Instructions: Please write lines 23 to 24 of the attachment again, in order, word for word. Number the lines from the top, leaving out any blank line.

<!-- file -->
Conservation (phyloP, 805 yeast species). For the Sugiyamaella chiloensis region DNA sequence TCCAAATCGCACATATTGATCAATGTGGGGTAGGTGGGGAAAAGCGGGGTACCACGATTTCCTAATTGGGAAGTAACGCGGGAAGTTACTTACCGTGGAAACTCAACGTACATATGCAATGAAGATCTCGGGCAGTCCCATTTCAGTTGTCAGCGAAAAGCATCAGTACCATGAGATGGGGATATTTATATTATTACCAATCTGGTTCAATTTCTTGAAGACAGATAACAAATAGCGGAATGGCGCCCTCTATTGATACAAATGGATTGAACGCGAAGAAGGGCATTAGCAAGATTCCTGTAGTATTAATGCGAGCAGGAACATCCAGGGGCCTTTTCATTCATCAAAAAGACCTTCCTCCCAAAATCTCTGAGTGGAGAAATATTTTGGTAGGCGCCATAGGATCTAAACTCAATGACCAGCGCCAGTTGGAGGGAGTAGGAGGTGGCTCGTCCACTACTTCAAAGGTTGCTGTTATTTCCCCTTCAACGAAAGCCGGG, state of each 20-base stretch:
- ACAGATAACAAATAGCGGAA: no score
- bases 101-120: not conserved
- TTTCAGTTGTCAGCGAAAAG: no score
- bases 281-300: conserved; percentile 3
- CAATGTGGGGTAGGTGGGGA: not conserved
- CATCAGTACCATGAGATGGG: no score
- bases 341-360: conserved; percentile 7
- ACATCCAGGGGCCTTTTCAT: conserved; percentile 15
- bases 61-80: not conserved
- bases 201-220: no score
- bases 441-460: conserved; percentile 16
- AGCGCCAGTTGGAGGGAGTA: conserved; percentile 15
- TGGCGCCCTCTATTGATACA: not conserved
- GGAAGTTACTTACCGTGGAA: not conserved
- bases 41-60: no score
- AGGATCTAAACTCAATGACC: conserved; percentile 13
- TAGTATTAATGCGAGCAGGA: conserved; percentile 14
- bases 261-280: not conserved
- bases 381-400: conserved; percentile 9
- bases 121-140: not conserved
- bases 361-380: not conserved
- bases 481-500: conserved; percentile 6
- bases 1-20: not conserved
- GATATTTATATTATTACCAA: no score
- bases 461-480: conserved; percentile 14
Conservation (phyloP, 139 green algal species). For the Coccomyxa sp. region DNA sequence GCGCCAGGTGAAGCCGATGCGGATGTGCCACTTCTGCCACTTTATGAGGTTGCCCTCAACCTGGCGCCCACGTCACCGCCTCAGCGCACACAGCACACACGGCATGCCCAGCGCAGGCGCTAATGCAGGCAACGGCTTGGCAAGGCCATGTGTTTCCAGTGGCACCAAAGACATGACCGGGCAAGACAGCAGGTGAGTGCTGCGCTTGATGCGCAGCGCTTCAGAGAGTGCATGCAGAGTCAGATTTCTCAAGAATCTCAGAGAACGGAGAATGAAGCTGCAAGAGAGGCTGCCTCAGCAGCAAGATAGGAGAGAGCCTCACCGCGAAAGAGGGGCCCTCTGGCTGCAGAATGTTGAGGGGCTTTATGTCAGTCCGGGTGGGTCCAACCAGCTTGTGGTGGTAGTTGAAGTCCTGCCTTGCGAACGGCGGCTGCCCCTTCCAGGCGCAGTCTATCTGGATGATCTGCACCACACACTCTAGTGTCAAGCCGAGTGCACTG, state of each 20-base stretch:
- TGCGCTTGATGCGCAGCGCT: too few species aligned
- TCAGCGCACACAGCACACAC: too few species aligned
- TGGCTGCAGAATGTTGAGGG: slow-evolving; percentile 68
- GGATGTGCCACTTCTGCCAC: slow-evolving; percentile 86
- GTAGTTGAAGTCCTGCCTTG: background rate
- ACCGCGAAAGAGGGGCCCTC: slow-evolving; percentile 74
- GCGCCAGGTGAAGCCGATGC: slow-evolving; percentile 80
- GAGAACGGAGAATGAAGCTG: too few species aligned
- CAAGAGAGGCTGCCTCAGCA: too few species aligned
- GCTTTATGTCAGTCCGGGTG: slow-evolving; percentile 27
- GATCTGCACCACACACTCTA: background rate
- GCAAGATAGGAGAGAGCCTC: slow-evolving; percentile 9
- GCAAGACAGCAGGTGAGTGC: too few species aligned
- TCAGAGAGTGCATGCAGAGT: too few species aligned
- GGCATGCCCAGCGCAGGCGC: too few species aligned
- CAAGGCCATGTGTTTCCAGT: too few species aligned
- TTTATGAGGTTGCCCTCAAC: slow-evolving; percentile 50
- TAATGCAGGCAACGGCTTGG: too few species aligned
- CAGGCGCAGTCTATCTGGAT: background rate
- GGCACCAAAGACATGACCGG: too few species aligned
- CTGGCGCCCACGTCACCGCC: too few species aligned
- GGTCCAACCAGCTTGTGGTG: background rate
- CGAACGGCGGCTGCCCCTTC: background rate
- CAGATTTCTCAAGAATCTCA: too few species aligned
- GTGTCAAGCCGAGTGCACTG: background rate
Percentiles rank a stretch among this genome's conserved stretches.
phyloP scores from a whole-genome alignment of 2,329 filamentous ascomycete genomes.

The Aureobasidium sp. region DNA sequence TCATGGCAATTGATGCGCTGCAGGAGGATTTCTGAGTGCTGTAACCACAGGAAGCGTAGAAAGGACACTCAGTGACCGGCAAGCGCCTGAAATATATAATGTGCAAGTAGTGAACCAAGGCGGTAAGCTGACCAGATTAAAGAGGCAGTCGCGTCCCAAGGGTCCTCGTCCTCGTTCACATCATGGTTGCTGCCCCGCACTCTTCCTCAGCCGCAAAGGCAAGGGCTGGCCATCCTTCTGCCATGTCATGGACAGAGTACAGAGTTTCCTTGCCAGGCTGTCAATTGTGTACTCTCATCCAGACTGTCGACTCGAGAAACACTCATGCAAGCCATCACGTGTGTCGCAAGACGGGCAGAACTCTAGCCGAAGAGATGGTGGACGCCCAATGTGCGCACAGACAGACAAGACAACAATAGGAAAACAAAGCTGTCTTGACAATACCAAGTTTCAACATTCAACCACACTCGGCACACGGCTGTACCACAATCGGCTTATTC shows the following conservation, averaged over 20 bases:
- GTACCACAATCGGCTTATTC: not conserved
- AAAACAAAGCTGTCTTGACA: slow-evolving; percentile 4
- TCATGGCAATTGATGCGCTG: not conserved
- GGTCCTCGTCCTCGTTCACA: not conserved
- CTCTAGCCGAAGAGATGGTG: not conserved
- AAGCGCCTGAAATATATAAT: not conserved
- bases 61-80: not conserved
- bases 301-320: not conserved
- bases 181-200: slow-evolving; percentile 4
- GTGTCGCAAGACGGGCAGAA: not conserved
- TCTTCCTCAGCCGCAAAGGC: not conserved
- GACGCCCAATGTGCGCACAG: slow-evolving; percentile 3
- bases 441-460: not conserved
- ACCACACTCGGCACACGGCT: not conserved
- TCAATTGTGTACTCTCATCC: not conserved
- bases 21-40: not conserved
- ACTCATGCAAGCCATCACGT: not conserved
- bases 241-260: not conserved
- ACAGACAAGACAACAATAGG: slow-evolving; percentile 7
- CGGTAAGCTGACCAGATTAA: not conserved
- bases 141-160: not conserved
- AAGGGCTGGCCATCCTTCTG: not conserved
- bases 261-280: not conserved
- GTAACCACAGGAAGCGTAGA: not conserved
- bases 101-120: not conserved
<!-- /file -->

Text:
- bases 481-500: conserved; percentile 6
- bases 1-20: not conserved